Do you have a reputation? What is it, and where did it come from? Is it accurate? What do you think about it?
Okay….this is my question to answer, actually from yesterday. I’ve discovered the challenge of keeping up with a daily blog while traveling – if you don’t actually schedule and plan time for it, it doesn’t happen. So here I am a day late and a dollar short as the saying goes. However, I think I gained by waiting because I found my answer.
This is actually a really interesting question to consider. To actually get to a place in your life where you have a reputation, means you have created a least a ripple or two in the waves. The question of having a reputation then becomes more of knowing of it. It actually turns out to be rather timely that I was untimely in my writing of this post, because I think I discovered the answer to this question throughout my meanderings of this weekend back in the ‘hood.
My husband’s volunteer life brings him to Connecticut twice a year to my hometown of Windsor, where the annual gathering of the leaders in the Amateur Radio community gather to decide on policy and other important topics. It’s really quite an honor to rub shoulders with these folks that used to employ me…now I’m a spouse and it’s a whole new world.
What I discovered this weekend about my reputation, I don’t actually consider a reputation per se. I’d like to consider it more of a character/personality trait. Ok, here it is…..you ready?
I’m nice to people.
I’m nice to people that many people might shy away from.
Yeah…that’s it. Nothing earth-shattering, or likely shocking….
I’m okay with my reputation of being nice to people, I’d like to think it’s pretty accurate.
I also am pretty sure I wasn’t always that way, but I sure try to be now.
The reason this even comes to me as being my reputation….Kay, the president of this organization, a woman that I truly admire and is held in very high regard by literally tens of thousands of people, noticed something I did quite a few years ago. It apparently made an impression because she recounted the “event” to some other folks at the dinner table last night. I’m not going to spell out all the details because quite frankly, unless you are a ham….much of it wouldn’t make sense. But here’s the skinny:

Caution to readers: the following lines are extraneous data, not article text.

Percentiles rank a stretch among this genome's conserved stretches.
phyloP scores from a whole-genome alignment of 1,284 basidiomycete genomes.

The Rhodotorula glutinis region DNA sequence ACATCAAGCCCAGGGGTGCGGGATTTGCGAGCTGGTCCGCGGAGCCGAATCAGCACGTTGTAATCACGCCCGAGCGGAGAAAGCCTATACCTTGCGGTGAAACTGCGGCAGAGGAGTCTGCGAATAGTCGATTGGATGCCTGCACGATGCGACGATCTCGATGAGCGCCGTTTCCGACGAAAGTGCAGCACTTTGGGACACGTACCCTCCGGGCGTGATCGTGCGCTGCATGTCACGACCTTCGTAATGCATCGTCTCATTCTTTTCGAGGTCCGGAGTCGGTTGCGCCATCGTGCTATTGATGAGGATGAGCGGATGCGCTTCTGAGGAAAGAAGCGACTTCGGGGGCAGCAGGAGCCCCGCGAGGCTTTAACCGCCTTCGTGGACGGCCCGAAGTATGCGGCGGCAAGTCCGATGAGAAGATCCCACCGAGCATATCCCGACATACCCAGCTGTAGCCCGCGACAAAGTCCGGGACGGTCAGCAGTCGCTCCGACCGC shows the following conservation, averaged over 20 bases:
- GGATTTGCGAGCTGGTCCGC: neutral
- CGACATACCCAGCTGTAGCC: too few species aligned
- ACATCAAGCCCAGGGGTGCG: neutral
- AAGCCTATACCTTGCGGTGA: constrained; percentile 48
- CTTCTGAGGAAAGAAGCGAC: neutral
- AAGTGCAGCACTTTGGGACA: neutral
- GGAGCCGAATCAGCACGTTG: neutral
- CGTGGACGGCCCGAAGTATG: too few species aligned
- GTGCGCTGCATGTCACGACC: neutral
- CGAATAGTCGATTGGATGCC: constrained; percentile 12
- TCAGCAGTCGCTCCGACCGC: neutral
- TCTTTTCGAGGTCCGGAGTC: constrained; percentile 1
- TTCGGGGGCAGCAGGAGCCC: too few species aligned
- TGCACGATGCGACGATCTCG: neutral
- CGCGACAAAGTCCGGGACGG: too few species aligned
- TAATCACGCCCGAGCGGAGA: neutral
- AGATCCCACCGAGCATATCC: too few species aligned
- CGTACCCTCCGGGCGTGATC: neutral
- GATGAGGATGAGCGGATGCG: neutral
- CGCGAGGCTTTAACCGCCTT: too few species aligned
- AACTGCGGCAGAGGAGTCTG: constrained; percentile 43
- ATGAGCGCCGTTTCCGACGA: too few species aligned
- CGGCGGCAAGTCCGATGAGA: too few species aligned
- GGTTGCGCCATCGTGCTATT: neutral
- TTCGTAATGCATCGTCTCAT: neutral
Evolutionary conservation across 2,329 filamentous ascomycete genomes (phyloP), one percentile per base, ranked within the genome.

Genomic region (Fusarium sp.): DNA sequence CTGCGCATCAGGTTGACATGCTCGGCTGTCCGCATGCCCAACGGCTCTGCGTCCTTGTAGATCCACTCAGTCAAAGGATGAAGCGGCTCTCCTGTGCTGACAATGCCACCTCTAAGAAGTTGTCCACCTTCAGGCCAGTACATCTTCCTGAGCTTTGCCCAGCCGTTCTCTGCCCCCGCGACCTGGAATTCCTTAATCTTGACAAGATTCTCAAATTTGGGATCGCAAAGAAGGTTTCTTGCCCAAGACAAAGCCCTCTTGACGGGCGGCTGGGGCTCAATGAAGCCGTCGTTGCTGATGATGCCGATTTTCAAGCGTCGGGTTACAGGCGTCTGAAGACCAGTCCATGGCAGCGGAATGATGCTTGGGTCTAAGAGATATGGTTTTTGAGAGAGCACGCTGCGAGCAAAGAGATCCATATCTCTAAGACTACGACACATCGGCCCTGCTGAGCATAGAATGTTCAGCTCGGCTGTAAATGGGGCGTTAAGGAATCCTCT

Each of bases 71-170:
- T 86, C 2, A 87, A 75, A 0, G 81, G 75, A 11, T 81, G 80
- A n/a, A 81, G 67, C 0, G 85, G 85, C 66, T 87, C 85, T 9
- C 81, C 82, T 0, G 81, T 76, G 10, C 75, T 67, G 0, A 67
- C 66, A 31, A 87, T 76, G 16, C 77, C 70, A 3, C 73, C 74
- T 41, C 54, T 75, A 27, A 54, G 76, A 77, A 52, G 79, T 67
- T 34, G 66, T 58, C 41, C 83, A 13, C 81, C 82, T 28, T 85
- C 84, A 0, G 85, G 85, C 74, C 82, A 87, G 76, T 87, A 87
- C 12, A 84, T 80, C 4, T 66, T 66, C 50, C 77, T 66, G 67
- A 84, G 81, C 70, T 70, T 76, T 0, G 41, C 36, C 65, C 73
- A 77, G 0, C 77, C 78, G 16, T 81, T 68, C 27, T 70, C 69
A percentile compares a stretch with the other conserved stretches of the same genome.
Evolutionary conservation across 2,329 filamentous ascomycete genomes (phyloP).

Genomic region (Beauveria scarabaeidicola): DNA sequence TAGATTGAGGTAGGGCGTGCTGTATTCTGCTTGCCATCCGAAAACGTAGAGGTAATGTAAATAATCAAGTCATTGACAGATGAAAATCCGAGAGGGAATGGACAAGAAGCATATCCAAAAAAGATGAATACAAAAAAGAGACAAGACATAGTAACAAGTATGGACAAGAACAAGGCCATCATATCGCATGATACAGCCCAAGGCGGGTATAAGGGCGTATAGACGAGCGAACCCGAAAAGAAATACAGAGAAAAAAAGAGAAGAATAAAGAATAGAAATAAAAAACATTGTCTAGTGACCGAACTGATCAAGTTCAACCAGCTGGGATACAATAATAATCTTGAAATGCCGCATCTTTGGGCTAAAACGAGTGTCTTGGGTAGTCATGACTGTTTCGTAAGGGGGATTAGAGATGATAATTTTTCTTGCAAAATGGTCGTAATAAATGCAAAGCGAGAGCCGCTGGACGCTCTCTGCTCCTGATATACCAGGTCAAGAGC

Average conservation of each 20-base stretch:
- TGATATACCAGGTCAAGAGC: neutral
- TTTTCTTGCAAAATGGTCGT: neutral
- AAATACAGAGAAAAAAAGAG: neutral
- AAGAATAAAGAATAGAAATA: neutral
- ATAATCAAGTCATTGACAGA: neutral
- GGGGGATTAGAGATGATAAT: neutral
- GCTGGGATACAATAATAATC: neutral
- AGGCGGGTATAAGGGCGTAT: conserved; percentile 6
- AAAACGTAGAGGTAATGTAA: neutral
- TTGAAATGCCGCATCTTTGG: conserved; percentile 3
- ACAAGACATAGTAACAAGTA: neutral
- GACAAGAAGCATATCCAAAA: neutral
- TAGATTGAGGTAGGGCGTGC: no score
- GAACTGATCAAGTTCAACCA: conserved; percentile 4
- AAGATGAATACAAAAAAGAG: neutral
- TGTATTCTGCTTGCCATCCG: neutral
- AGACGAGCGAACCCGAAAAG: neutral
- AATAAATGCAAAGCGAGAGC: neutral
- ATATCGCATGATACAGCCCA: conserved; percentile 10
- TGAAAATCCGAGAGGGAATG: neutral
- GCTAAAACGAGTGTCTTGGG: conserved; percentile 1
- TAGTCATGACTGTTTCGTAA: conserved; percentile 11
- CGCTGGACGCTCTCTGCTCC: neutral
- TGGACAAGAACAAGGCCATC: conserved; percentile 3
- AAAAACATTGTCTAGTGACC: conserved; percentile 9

When I was in my former job, an elderly gentleman in a walker/scooter came to talk to me at an event. He likely didn’t have any one caring for him at home, his odor was the giveaway to that fact. He and I previously spoke on the radio and he knew I was going to be at this particular event and managed to get himself there. He was very sweet and we chatted. As Kay recounted, I squatted down and talked with him, never flinching or giving away any discomfort. And I was nice to him.
What Kay learned last night, was the rest of the story. He attended that event to give me something very special. You see, we ham radio operators have call signs issued by the FCC. My first vanity call sign was W1KRB (for my initials). It was how I was known by many around the country. This gentleman told me during our chat on the radio, that his first contact as a ham radio operator was with the first person to hold that call sign. He came to that event to give me the QSL card that confirmed that contact – it was from the 1930s.
For ham radio operators, our first contact (AKA a QSO) is very special. When we receive the card that confirms that contact, it is something we hold on to. He brought me that card and gave it to me as a gift.
Apparently that’s what being nice gets you….truly priceless gifts.
This picture is from my ham radio shack….and there is that card, framed and hanging where I can see it every day. So thank you Kay for helping to remind me of this very special occasion in my life. The meaning behind the gift is deeper for me now. The gift of you sharing the story from your perspective is the other priceless gift.